Stanly baseball players, coach recall young Corey Seager

For many former high school baseball players from Stanly, watching the 2020 World Series had the added bonus of saying they played with, played against or coached a member of the World Champion Los Angeles Dodgers.

Corey Seager, the Most Valuable Player for both the 2020 National League Championship Series and World Series, played American Legion baseball in Area III against Stanly County Post 76. Seager also played briefly on the Dirtbags travel baseball team with Stanly players.

Seager is one of eight MLB players and three former American Legion players to have won the MVP in the NLCS and World Series.

A first-round draft pick, top prospect and All-Star, Seager played American Legion Baseball for Post 115 in Kannapolis. In the 2020 postseason, he was named MVP in both the National League Championship Series and World Series, one of eight players (and three ALB alumni) to achieve the double-feat.

“15 Miles”

Zach Almond, the former North Stanly and Catawba baseball standout catcher who has played pro baseball since 2017, played against Seager in 2011 when the team still played home games at A.L. Brown High School.

Almond was a freshman playing senior Legion ball and the team traveled to play at the field which at the time was at the bottom of a big hill with the bleachers and press box far above it.

The former Comet said he remembered people talking about him and his older brother, Kyle, who had debuted in the majors that year. However, when he first saw Corey at the plate, he said he looked like a man playing with a bunch of kids.

“He was 6’3 or 6’4; just a big, big kid. I was like, ‘Holy Cow!’ ” Almond said. “He made the game look easy. When he fielded a ground ball and threw across the diamond, he looked like he barely tried to throw it, but the ball was going like 90 miles an hour.”

Behind the plate, Almond got an even closer look at Seager’s prowess with the bat. Coach Derek Barringer had told Almond and the starting pitcher that day, Almond’s North Stanly teammate Jake Lowder, not to give Seager anything to hit, to basically walk him.

After a couple of breaking balls outside which Almond said did not even budge Seager, Lowder threw one over the middle which the catcher said Seager “hit about 15 miles.”

Lowder said he remembered Seager hitting a backside single off him and then a home run. After teammate Gus Fesperman tied the game with a home run, Seager got up in the ninth and hit a walkoff home run “that was an absolute no-doubter.”

Almond said from that at-bat on, he knew Seager would be playing in the major leagues one day. He said the future Series MVP looked like he was going through the motions, but doing it at such a high level with such little effort.

He recalled another game when Kannapolis beat Stanly 7-6 and Seager produced all seven runs against Post 76 in the loss, including two home runs, one of which cleared the baseball field and landed in the softball field’s infield dirt, which was a long way from the baseball field’s home plate.

Himself being drafted by Arizona in 2017, Almond said “it’s honestly kind of cool” to be able to say he played against a World Series MVP.

Seager was the best player in the state of North Carolina that year, but Almond said he was not a cocky player, but by the way he played and carried himself on the field, “you knew he was legit.”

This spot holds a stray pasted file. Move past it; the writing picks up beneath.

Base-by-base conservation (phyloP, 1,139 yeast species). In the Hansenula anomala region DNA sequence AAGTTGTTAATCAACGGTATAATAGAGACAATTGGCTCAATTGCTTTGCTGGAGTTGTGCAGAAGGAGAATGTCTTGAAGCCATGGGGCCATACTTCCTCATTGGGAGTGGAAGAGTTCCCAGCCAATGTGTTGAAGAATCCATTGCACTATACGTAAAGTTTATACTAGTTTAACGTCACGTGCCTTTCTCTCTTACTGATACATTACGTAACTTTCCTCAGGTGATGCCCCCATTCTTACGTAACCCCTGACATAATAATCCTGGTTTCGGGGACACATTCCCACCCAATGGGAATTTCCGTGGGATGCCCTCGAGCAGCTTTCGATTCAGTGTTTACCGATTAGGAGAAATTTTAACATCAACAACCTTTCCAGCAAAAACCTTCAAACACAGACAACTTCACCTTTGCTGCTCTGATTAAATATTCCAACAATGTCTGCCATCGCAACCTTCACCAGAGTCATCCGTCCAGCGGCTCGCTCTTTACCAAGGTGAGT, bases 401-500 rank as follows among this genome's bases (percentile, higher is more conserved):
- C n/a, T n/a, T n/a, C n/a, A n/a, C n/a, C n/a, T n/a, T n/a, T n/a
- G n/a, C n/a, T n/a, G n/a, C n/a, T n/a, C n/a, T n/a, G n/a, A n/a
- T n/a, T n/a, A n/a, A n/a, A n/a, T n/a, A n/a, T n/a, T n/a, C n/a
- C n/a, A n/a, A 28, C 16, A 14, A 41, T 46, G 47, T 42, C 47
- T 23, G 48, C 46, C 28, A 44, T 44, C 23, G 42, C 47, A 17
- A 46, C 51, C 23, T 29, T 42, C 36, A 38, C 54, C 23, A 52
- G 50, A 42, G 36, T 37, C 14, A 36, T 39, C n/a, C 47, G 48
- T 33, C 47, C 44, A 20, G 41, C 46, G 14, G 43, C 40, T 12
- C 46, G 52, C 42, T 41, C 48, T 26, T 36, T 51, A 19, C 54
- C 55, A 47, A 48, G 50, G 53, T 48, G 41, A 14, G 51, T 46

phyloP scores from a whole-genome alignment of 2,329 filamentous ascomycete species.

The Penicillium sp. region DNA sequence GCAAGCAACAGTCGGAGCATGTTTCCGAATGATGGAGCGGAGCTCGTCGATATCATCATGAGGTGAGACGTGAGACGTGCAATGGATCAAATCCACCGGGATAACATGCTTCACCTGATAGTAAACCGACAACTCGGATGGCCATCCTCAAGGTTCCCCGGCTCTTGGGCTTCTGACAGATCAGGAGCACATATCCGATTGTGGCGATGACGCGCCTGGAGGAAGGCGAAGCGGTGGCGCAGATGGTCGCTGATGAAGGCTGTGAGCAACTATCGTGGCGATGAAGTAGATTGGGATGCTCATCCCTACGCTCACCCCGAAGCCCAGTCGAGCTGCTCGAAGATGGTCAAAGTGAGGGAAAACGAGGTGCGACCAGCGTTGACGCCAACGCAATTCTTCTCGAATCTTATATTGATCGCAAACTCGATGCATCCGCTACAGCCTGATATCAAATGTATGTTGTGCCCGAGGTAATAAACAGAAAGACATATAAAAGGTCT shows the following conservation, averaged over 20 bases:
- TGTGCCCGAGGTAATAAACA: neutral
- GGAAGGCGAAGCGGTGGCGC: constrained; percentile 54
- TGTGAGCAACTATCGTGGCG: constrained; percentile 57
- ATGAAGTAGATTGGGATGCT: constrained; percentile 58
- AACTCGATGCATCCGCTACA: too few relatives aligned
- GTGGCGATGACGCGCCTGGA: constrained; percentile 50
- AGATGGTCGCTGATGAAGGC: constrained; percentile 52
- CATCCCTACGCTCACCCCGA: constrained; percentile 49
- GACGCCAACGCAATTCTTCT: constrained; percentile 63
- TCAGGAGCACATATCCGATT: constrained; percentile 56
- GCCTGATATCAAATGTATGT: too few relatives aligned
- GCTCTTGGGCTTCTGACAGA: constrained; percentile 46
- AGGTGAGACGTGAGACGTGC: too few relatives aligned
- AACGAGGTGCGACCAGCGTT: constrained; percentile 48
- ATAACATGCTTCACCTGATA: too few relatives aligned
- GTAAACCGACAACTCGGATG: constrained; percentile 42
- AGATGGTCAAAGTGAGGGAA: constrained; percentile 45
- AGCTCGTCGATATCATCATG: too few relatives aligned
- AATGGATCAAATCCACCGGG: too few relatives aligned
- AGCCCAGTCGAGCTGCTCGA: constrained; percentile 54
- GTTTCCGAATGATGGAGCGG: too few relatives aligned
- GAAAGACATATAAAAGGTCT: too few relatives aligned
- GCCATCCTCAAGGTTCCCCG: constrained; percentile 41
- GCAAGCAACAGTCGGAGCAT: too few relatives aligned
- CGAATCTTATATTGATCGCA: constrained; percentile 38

Watching the way Seager ran off the field, stood in the dugout with his teammates and supported them during games was a good example of how to play the game, Almond said.

Currently waiting to see where he will continue his career in 2021, Almond said it was cool to be on the same stage as Seager.

Lowder added, “From the time he stepped on the field I could tell he was the best player I had played against. When pitching against him, you just hope he somehow misses it. It’s nice to see he does it to the guys at highest level also. I’m a big fan of the guy. It’s a lot of fun to watch him succeed the way he has as a pro.”

The Dirtbag Way

One member of the South Stanly state championship baseball teams in 2009 and 2012 had the opportunity to play travel baseball with Seager as a member of the Dirtbags, a travel team.

Stephen Wallace, who reached the state finals three out of his four seasons playing for the Bulls, also played for the Dirtbags and played with Seager for a short time.

Wallace said “you could always tell he was on another level, not just his skill but his competitiveness and overall mental ability for the game (which was) above and beyond.”

“When you get to a certain level of baseball, everyone has the ability and skill to compete,” Wallace said. “It’s the mental game that takes you further; Corey has that. That’s what stuck out to me my short time I played with him.”

Wallace added Seager was “a huge team guy” and he “is the kind of guy you want on your team. (He’s) always picking up everyone and doing what he has to do for the team.”

The Dirtbags posted on social media this week side-by-side pictures of Seager, one as a member of the team and the other from the Dodgers.

A Coach’s Point of View

One person who saw Seager play from the perspective of a coach back in the day is current South Stanly head coach Terry Tucker.

Tucker, the three-time 1A state championship coach of the Bulls who has had teams appear in five state finals overall, was an assistant coach at the N.C. Powerade State Games, where he was an assistant coach when Seager played as a sophomore.

The Bulls’ coach said he was a very versatile player who played shortstop and third base for the team and was “a strong hitter from the left side of the plate.”

“He didn’t play like a sophomore in high school. I knew he was going to do great things one day.”